For more than a week now, I’ve been trying to track down Guy Zyskind, the Israeli founder and C.E.O. of SCRT Labs. That’s the developer of the Secret Network, the NFT exchange behind the much-discussed Pulp Fiction screenplay tokens that Quentin Tarantino planned to sell for millions of dollars. I’ve got lots of questions for Zyskind now that the whole endeavor seems to be as dead as Vincent Vega in the black suit.
As I wrote back in November, Miramax hired a six-litigator team to sue Tarantino over the NFT plan, claiming that the studio, not the film’s writer-director, owned “broad rights” to offer collectible tokens based on the script. In response, Tarantino’s team argued that his original deal maintained his right to “publish” his screenplay, which now allows him to “publish” NFTs on the blockchain. If this topic makes your eyes glaze over, it shouldn’t; pretty much every Hollywood studio is trying to figure out its NFT strategy, and rights ownership is key. A lot of money is at stake.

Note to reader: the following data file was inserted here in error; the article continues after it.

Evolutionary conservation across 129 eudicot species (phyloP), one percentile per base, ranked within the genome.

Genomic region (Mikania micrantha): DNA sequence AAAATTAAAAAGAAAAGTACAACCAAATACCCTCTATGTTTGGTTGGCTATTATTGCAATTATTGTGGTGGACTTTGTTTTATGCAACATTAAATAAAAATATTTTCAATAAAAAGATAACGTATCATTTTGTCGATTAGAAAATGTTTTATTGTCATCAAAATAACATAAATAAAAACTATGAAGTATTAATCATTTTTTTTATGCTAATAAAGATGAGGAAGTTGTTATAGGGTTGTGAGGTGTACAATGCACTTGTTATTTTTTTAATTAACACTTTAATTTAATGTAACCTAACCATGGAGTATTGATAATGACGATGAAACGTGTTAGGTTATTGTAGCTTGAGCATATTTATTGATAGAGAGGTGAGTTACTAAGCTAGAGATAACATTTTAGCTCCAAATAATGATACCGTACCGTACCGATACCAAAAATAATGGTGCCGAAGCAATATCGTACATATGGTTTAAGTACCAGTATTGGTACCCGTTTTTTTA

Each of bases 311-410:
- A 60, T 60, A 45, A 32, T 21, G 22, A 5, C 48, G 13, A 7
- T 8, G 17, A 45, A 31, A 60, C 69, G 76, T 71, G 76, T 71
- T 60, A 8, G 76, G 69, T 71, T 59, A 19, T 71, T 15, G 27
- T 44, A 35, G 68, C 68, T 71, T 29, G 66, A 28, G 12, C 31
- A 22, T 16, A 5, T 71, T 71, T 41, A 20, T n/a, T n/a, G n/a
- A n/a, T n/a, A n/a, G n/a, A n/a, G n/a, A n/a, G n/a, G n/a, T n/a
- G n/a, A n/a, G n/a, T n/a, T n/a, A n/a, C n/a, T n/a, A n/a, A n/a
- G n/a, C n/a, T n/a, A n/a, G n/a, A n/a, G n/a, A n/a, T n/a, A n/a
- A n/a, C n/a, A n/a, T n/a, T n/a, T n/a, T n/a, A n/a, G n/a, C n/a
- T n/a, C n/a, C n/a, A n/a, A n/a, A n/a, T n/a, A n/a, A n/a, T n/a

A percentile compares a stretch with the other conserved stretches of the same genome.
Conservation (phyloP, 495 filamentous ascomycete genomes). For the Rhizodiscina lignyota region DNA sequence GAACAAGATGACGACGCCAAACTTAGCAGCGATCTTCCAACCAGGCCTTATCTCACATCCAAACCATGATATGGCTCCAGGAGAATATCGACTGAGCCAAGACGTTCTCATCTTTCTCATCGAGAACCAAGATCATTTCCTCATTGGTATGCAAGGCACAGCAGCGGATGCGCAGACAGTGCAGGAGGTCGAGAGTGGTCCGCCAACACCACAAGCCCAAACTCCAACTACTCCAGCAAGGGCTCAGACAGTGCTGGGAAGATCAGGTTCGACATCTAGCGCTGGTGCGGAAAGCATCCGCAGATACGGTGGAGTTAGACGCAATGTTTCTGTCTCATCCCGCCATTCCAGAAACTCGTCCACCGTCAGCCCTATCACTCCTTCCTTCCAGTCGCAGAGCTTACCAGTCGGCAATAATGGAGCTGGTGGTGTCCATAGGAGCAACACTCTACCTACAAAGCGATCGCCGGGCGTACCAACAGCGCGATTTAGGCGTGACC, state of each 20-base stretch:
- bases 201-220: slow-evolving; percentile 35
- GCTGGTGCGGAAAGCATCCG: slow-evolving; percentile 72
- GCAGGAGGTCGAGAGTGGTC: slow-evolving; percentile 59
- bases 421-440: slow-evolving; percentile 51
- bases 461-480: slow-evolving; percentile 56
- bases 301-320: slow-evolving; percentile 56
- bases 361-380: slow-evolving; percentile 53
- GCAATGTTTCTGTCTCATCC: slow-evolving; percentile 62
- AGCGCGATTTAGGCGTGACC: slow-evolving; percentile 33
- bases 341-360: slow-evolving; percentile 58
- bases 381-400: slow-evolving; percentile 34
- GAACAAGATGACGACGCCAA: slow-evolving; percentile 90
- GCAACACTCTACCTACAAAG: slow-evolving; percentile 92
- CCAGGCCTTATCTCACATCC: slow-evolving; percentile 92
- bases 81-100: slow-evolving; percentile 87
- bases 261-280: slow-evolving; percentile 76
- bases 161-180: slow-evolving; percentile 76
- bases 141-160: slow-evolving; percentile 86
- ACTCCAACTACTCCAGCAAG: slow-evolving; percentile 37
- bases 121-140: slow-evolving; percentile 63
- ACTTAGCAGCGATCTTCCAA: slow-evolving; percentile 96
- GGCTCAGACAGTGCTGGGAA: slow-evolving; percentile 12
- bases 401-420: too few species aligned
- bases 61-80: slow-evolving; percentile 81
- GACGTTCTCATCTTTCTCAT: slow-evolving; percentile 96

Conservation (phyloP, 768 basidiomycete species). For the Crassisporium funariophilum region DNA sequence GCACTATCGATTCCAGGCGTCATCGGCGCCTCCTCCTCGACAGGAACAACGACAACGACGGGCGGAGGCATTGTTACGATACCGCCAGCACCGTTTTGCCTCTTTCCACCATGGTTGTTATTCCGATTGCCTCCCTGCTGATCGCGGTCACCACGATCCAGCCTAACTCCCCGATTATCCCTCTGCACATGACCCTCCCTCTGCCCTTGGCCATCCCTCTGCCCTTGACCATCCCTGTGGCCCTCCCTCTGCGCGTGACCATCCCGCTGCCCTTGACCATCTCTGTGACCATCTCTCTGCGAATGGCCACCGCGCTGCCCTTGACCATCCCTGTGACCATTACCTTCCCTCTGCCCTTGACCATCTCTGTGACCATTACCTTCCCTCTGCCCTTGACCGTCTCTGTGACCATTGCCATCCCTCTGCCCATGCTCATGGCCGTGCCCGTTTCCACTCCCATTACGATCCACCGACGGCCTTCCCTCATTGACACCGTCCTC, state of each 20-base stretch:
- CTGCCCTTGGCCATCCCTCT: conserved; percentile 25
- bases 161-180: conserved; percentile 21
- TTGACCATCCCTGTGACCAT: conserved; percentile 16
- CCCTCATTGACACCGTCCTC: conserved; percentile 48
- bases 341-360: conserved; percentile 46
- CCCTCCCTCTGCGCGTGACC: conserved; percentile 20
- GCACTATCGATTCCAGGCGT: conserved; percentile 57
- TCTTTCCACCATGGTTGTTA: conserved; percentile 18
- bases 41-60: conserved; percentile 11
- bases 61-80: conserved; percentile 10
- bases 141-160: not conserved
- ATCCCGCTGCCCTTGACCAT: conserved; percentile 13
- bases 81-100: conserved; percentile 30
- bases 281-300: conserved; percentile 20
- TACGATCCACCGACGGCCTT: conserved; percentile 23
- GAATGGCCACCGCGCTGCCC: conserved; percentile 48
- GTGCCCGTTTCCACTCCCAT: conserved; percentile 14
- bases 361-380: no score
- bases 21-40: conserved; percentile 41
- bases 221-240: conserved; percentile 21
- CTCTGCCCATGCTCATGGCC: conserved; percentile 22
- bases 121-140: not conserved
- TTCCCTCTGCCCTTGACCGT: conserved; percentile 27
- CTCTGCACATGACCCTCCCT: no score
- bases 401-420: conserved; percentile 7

Anyway, Secret Network went ahead with the first of seven planned Tarantino NFT sales in January, netting what it trumpeted as a $1.1 million price from an anonymous buyer for the famous Samuel L. Jackson–John Travolta “Royale with Cheese.” Zyskind put out a triumphant press release saying the sale “represents a monumental moment for our community, Quentin, and the Secret Network.” And then… the whole thing was abruptly abandoned.